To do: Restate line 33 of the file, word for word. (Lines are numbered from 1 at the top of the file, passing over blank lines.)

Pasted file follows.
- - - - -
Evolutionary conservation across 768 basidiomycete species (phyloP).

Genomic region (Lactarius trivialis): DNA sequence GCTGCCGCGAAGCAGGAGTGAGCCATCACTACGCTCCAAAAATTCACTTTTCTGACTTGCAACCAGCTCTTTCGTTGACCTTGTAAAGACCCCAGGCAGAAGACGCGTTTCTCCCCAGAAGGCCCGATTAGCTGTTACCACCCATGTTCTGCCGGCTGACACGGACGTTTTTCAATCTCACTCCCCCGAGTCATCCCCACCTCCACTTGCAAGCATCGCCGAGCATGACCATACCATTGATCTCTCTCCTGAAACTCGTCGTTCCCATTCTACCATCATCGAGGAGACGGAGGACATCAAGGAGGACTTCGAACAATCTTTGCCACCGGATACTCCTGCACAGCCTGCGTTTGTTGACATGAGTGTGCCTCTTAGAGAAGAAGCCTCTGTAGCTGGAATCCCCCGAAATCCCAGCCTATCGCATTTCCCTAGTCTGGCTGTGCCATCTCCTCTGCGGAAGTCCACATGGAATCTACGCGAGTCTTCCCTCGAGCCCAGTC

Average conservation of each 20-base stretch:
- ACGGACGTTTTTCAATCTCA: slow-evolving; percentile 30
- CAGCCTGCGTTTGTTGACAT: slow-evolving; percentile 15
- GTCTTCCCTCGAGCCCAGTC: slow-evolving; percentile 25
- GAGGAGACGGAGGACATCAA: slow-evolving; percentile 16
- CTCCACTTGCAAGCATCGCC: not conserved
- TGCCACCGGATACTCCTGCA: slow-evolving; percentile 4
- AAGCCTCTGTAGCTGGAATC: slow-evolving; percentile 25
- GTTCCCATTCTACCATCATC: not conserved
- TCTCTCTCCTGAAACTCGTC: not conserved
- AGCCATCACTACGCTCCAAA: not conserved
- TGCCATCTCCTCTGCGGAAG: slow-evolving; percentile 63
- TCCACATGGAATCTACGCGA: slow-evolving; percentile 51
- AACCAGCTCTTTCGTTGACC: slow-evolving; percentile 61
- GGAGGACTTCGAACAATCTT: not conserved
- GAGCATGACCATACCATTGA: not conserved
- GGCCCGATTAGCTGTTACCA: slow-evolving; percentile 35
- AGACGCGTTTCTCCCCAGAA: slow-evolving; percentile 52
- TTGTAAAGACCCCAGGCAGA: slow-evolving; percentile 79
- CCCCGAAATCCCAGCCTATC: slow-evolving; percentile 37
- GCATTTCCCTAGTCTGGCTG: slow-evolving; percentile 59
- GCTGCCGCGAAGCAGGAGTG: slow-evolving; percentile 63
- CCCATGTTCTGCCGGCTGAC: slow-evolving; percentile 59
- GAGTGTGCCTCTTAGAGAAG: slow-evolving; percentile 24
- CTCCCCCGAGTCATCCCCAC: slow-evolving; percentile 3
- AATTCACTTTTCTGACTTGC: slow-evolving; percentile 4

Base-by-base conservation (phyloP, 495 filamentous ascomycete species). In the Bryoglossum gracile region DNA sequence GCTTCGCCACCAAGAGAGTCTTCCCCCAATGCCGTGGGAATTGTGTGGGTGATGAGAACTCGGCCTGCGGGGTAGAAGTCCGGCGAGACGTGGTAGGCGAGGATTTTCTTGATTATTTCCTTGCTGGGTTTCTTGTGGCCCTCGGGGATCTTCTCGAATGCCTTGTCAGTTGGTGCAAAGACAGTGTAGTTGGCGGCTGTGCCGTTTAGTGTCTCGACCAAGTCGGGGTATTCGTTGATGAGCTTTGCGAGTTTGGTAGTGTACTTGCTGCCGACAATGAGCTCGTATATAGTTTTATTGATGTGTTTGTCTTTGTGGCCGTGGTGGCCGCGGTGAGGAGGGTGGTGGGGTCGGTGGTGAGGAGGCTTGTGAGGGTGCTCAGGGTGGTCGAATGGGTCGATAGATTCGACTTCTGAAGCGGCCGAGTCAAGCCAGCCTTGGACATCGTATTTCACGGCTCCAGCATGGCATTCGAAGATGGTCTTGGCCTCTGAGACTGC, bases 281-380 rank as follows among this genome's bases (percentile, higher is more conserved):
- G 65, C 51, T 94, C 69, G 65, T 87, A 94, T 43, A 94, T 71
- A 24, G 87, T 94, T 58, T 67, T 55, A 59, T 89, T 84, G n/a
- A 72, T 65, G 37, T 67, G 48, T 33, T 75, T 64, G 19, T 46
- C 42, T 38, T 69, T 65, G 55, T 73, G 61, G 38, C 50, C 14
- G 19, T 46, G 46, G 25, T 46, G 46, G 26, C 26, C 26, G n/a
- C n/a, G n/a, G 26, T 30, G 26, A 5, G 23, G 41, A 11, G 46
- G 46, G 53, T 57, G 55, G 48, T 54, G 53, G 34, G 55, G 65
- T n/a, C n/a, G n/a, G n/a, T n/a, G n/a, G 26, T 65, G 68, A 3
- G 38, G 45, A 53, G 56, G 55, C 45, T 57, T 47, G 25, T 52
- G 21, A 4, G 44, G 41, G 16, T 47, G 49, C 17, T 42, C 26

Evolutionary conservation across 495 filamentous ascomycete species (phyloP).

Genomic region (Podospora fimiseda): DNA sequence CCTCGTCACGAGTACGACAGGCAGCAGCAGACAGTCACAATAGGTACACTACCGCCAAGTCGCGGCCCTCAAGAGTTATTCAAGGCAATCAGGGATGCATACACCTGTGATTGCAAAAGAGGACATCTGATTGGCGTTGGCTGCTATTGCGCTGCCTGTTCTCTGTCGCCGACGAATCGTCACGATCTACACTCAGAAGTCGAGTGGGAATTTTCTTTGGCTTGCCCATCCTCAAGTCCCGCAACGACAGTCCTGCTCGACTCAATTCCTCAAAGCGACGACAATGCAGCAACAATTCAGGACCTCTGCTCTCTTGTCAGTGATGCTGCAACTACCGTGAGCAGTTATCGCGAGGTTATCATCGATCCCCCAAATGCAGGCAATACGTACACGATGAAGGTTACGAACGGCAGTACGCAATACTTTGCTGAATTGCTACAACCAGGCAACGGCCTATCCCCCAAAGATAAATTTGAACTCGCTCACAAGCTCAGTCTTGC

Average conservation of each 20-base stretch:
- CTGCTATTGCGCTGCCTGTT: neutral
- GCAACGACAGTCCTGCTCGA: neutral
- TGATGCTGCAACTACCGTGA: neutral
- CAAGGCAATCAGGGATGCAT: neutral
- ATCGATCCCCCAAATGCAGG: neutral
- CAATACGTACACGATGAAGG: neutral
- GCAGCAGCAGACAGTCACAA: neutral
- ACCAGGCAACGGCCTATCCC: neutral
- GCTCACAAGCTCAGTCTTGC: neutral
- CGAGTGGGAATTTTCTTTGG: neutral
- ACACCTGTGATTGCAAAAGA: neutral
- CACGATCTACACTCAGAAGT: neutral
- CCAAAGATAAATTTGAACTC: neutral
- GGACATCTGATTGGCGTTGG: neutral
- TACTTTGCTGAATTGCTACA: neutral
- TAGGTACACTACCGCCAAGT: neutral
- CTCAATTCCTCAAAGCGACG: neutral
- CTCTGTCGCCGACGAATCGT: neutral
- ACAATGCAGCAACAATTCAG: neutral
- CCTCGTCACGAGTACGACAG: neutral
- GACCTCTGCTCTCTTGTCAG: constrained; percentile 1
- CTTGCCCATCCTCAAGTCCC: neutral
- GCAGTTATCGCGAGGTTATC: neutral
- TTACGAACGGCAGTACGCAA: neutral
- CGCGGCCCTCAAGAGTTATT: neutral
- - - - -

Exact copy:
- C 42, T 38, T 69, T 65, G 55, T 73, G 61, G 38, C 50, C 14